High-Impact Entrepreneurship

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In Egypt, Endeavor and EFE work together to create high-impact jobs

By some estimates, the Middle East will need to create 100 million jobs in the next decade to maintain current employment levels. In addition to Endeavor, one organization tackling this problem head-on is Education for Employment (EFE). The D.C.-based non-profit was founded on the premise that when young people have satisfying jobs and the hope of building a future, they help lay the foundation for secure and peaceful societies.

“Youth unemployment is a global phenomenon, and MENA is the region that suffers more than any other,” says Shahinaz Ahmed, CEO of EFE-Egypt. “By focusing our energy and resources here, we stand to make the biggest impact.” EFE engages a range of disadvantaged young people through tailored educational programs for numerous sectors, including business, government, education, civic and community development. Upon graduation from the program, participants are placed in jobs with partner organizations.

Currently, two Endeavor-supported firms in Egypt are working with EFE: Azza Fahmy, a high-end jewelry company, and El Matbakh, a full-service lunch caterer. “We decided to participate with EFE programs due to the complicated process of finding, training and mostly keeping the right caliber of employees,” says Endeavor Entrepreneur Hiba Jammal of El Matbakh. “In the Food and Beverage industry in Egypt, this has proven to be the biggest challenge for any establishment. We believed outsourcing this process would result in better outcomes.”

El Matbakh has hired several EFE-trained employees, including 19-year-old Safaa Mohamed. As one of six children in a low-income household, Safaa struggled to find a job after graduating job school; besides lacking basic skills and English proficiency, her religious beliefs (including dress requirements) precluded her from her desired positions in the tourism industry. Now, she is an enthusiastic worker at El Matbakh where she aspires to become a branch manager.

Islam Mohamed, now 24, was led to EFE by a similar path. After attending Mansoura University, Islam joined the military to complete his mandatory service. Finding subsequent employment was a challenge, as employers dismissed him for lack of experience. Turning to the internet for help, he found EFE and immediately applied to the program, which provided him with marketable skills. Islam now works as a Sales Representative for Azza Fahmy, where he enjoys interacting with customers, colleagues and managers.

Hiba Jammal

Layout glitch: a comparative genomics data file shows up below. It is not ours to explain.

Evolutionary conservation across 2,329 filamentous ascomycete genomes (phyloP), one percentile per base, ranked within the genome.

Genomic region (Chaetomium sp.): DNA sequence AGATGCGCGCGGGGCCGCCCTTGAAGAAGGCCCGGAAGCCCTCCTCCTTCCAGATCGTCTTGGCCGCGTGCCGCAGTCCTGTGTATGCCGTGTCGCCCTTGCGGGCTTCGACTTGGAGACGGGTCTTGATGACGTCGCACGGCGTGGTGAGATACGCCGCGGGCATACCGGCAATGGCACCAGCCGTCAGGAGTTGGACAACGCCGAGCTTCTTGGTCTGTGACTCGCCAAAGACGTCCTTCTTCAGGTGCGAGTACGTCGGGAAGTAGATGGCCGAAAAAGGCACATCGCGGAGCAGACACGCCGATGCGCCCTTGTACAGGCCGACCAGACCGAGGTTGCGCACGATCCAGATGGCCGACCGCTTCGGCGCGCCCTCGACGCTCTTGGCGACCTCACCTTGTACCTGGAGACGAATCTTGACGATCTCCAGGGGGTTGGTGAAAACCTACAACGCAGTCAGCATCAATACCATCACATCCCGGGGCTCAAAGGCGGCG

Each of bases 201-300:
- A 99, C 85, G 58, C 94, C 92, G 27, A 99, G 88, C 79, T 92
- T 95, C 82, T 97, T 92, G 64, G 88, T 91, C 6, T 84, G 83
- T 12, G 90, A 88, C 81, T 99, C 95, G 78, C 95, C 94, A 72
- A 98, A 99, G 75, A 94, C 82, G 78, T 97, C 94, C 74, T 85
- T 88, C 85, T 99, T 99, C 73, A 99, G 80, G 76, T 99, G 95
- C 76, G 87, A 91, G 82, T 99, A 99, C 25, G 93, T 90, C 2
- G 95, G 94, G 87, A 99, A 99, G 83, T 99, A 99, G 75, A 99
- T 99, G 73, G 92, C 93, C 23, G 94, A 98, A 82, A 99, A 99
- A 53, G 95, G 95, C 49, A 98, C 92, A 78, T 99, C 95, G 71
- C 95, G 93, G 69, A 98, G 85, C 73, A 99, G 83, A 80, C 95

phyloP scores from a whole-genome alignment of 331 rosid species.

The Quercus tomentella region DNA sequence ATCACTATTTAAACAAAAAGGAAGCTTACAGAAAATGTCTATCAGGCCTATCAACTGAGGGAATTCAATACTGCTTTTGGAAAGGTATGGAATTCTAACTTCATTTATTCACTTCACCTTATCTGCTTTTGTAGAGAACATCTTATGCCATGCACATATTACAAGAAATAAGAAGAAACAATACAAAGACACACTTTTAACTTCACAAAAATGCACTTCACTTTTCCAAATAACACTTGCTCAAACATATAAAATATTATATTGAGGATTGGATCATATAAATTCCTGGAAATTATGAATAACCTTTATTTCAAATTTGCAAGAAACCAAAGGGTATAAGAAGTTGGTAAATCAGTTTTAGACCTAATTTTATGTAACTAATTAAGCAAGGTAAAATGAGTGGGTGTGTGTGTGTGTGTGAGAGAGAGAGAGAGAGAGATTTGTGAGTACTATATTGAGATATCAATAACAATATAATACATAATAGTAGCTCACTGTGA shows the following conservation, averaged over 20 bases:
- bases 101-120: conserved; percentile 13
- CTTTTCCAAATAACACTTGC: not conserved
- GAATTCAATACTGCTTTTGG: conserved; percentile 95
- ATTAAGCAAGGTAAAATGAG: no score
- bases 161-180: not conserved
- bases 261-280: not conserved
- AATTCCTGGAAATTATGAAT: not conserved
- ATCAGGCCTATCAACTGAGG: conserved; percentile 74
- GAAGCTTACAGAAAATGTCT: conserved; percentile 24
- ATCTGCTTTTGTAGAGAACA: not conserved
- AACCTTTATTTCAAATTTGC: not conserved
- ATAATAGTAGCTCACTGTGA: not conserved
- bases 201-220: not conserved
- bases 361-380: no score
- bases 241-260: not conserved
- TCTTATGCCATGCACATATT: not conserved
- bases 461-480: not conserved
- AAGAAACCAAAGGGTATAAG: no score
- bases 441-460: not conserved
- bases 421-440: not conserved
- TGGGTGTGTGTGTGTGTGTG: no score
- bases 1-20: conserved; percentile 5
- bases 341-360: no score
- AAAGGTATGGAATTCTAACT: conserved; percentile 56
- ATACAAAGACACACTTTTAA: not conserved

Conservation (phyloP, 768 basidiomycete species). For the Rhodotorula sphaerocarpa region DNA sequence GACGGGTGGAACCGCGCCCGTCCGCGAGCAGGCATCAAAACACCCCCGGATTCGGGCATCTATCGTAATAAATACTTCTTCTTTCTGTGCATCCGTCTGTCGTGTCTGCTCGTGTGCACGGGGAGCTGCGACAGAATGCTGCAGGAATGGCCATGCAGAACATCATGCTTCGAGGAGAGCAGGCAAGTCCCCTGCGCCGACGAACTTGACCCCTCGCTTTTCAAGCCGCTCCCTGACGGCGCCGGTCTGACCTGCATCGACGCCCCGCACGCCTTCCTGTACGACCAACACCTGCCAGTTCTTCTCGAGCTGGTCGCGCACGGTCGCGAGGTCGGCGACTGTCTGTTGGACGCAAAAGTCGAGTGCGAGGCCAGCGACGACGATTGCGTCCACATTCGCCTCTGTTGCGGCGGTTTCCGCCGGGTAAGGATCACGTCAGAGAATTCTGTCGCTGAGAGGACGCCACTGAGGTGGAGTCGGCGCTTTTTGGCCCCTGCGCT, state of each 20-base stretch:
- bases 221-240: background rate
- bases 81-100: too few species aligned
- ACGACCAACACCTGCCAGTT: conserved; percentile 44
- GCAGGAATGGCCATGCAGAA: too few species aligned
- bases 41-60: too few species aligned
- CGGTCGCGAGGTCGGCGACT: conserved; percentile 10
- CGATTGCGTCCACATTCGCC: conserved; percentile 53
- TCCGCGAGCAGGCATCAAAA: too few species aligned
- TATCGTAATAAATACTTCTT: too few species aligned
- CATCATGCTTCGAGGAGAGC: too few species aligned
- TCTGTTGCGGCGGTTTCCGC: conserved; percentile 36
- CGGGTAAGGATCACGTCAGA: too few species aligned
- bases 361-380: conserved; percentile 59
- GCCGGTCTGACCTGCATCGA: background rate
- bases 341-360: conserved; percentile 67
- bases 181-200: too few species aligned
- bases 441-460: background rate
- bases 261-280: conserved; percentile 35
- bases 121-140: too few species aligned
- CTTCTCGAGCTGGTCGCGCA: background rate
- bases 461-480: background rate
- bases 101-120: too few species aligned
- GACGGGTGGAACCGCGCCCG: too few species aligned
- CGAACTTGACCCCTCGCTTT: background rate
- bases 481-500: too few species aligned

“EFE Programs and the like are of extreme value for the future of Egypt,” says Hiba. “The general populace has very low education levels and even lower understanding of having to work hard to build a career and reach a higher goal in life. As a small to medium enterprise we prefer to hire staff with low skills or zero skills. It has proven more successful to train them on our Service & Quality Standards rather than get a highly skilled employee and train them from scratch.”

Entrepreneurs’ involvement with EFE is consistent with Endeavor’s mission to create employment opportunities and pave the way for sustainable economic growth. As Endeavor Entrepreneurs have expressed, they are particularly receptive to working with EFE because they themselves have had to overcome obstacles in an untraditional way – thereby identifying with EFE job seekers.

Says Shahinaz of EFE-Egypt, “We are excited about our involvement with Endeavor, which has resulted in placing young people with limited job prospects with growing Egyptian SMEs supported by Endeavor. EFE-Egypt graduates now have hope for a better future, access to social mobility and are empowered with education and jobs. We are eager to strengthen and expand this powerful and impactful relationship.”

To learn more about Endeavor Egypt, click here. To learn more about EFE, click here.

Endeavor Entrepreneur receives Woman of the Year award in South Africa

Last Saturday, Endeavor Entrepreneur Shona McDonald was honored with a Shoprite Checkers Women of the Year Award, which recognizes visionary women leaders creating social impact in South Africa. Shona received the Socio-Economic Business Developers Award at a sparkling ceremony in Gauteng, South Africa.

Shona is CEO of Shonaquip, a social enterprise that enhances the lives of people with disabilities through technical, social and policy innovation. Having built her business from nothing into a multi-million dollar enterprise that has received recognition from the World Health Organization (WHO) and the South African Department of Health, Shona is known for the large-scale impact she and her company have had on disabled South Africans.

Shona built her first modular support buggy nearly 20 years ago to improve the quality of life for children with severe physical disabilities. Her comments at the ceremony reflect how far her impact has spread since then: